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Gamecock spearheads European push with ego in check

As Gamecock establishes a solid European base, CEO Mike Wilson tells <i></i> that publishers should remember to keep their egos in check and listen to those who know games better — the dev teams.

As Gamecock establishes a solid European base, CEO Mike Wilson has told that the company intends to listen to its developers every step of the way, keeping its ego in check and allowing the developers to be included in all major decision making.

The publisher is already working with a healthy number of US and European development teams including Croteam, FireFly, TimeGate and Spark Unlimited, and says that the company philosophy revolves around using developers as talent spotters.

"We use our developers, the one's that are working with us currently and have worked with us in the past, as expert witnesses to help us cut through the clutter and the bullshit," said Wilson.

"The Gamecock team, we like to think we know a little bit more than your average publisher, but realistically we still defer to the guys that actually make games. We defer to them on helping us choose games, to some extent helping us produce the games and even up to marketing and PR stuff.

"Developers will sign off on everything we do that bears their name. It's a basic ego check at the door. We're a publisher — we think we're cooler than the other publishers — but what really counts is all these developers making the games," he said.

It's a philosophy that Wilson and partner Harry Miller tried before with the collective Gathering of Developers (GOD), where the studios creating the games kept the rights to their own IP. The seeds sown at GOD have grown, with old partnerships reforming following success for studios like FireFly and Remedy Entertainment.

"We worked with Gathering because we got a good deal with them, we got to keep our Stronghold IP," offered Simon Bradbury of FireFly Studios, who worked with Wilson on the original Stronghold at GOD and is now developing Dungeon Hero for Gamecock.

"As it turns out that was the perfect thing to do because now Stronghold has gone on to be a big 4 million-selling series and we own the rights to it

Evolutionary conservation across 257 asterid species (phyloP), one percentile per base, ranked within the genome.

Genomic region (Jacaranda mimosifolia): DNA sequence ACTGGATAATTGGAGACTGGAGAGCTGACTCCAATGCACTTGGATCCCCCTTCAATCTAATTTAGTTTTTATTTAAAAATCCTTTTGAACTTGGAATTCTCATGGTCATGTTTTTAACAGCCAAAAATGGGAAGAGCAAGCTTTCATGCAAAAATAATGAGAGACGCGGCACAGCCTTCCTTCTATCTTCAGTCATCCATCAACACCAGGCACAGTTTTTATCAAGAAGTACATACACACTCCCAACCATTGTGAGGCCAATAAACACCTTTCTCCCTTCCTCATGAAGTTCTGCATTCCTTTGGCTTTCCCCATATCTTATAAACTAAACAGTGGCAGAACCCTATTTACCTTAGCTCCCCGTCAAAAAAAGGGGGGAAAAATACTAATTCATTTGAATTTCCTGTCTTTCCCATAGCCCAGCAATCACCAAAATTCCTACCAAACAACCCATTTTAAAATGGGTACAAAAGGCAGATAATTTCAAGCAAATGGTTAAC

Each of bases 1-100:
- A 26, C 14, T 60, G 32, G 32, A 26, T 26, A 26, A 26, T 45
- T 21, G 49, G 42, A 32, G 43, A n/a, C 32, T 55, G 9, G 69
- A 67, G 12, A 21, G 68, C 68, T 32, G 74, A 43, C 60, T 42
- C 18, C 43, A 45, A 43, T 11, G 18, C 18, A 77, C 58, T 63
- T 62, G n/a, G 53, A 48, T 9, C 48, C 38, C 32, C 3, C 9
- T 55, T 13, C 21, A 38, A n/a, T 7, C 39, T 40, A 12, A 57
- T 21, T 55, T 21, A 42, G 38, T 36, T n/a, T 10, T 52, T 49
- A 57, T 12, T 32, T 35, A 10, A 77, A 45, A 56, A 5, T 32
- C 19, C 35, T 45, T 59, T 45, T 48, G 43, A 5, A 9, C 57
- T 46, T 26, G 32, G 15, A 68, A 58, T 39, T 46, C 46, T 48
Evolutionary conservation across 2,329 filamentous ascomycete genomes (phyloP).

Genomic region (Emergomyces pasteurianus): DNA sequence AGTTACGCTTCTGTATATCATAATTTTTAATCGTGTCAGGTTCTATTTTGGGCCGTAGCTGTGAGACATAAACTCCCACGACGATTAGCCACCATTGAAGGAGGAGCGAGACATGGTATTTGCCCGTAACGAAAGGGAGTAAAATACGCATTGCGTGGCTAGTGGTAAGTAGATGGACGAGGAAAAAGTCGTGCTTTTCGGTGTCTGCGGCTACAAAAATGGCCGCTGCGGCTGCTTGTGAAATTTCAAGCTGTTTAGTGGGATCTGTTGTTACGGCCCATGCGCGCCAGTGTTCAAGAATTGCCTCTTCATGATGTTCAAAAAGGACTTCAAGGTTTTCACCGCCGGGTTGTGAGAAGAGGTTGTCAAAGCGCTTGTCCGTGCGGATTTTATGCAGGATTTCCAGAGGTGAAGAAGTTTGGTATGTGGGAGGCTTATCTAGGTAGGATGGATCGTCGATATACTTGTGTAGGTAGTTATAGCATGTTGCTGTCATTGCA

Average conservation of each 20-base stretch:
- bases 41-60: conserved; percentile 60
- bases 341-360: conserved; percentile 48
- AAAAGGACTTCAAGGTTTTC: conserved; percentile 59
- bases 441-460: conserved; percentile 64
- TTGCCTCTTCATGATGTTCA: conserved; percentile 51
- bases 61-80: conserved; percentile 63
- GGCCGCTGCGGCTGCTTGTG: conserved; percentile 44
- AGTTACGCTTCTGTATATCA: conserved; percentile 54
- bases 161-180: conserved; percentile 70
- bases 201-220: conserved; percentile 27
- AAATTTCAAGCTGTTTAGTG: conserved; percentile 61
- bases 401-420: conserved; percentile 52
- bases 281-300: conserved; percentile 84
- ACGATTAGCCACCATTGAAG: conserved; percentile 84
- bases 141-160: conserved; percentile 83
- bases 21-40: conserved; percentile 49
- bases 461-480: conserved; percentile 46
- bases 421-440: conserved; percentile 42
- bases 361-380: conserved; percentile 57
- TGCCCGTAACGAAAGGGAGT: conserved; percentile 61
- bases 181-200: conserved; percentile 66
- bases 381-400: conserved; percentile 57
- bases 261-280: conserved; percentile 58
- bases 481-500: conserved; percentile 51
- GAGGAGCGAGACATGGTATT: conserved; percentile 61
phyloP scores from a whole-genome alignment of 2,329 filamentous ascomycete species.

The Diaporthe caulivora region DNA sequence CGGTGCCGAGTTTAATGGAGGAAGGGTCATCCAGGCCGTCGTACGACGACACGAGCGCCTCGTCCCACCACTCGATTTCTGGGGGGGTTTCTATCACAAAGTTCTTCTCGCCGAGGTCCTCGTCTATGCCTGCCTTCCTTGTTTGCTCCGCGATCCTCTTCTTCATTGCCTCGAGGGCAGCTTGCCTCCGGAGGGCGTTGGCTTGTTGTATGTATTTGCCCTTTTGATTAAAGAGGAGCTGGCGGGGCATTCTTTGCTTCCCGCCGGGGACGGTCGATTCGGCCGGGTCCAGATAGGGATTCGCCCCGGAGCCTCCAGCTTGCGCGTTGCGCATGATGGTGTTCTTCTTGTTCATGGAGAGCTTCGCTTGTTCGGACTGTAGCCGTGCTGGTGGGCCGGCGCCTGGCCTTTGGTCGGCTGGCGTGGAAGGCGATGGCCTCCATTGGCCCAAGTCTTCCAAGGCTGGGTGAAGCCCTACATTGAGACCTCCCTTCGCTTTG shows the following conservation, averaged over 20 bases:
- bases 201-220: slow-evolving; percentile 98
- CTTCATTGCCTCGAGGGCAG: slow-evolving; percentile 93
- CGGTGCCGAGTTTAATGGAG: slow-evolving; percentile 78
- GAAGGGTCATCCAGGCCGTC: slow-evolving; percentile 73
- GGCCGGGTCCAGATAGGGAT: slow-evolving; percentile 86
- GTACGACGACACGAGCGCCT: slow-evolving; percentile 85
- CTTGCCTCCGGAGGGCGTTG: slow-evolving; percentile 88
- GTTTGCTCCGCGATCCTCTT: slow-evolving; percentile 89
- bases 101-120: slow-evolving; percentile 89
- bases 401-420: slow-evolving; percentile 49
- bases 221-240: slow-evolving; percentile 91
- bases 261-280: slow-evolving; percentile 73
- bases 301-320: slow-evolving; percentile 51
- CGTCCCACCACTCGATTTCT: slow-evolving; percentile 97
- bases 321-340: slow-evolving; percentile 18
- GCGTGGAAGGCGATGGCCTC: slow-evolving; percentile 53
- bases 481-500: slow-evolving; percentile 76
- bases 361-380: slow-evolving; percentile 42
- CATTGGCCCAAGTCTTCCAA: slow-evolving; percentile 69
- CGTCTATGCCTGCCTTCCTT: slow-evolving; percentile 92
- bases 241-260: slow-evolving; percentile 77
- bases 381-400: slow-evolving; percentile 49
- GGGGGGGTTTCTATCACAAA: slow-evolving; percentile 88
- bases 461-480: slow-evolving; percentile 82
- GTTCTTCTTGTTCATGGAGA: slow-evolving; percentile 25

"It's like what goes around comes around, we're really happy to work with these guys again. With a lot of the bigger publishers it's a very different relationship where you end up with something similar to a book publishing deal — why on earth should a publisher have the rights to the authors' works? We want to have a good relationship, a mature conversation which is going to be good for both the publisher and the developer and at the end of the day, it's good for the public.

"A developer who is given time to mature and grow trust with a publisher is going to deliver better products for people to play," said Bradbury.

Wilson believes that just because publishers perceive themselves to have the power in the relationship, they shouldn't assume to know more than the developers.

"Even though Harry and I came from managing other developers we don't make games for a living. There may as well be a sign over our door because everyone in our building is forced to remember that everyday," he stated.

"No matter how wise we think we may be as gamers or whatever, the reason we have a pretty consistent level of quality is because we use developers to help us choose the games. Even in terms of marketing — the developer knows the audience, so it baffles me that because publishers can have the power and money to make these decisions, it doesn't necessarily mean they should use that power and money," he said.

Gamecock has at least seven titles planned of Europe this year, including Renegade Kid's well-received Dementium for the DS this April and first-person shooter Legendary: The Box (main image) in June, from Call of Duty: Finest Hour developer Spark Unlimited.

Wilson also revealed to that previously announced WWII action title Sabotage has now been renamed as Velvet Assassin, because developer Replay Studios wanted to avoid any clash with Electronic Arts over Pandemic's forthcoming Saboteur game.

"Both games have similar timings and a similar genre. Even though Replay had registered their name first, they just didn't want to have any fight. This new name gives a little bit more of a hint of what the game is about. It's a more descriptive thing, the game has a female lead character based on a real WWII female saboteur," he detailed.

It's not just boxed retail games in the portfolio either, with the publisher keen to make the most of the growing downloadable market for home consoles.

"Everyone who's into independent games is pretty excited by Xbox Live, we've got one title for that due in February (the Blazing Lizard developed Pirates vs Ninja Dodgeball) and it will be the best-looking title on the service. It might take off bigger than a lot of these boxed games have done.

"When a team can knock out a game in six months you can really take a chance on something," added Wilson, revealing that although Sony's PSN service isn't quite as established, the format holder has been knocking on Gamecock's door inquiring about content.

"The market's not there yet but it will be and it's nice that you don't have this 150MB limitation. It will be interesting to see how it emerges as a market.

"Sony really wants this Pirates vs Ninjas game we're doing for Xbox Live and we're platform agnostic so if we're investing in a title let's give it a chance wherever there is one," he said.

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Matt Martin avatar
Matt Martin: Matt Martin joined GamesIndustry in 2006 and was made editor of the site in 2008. With over ten years experience in journalism, he has written for multiple trade, consumer, contract and business-to-business publications in the games, retail and technology sectors.
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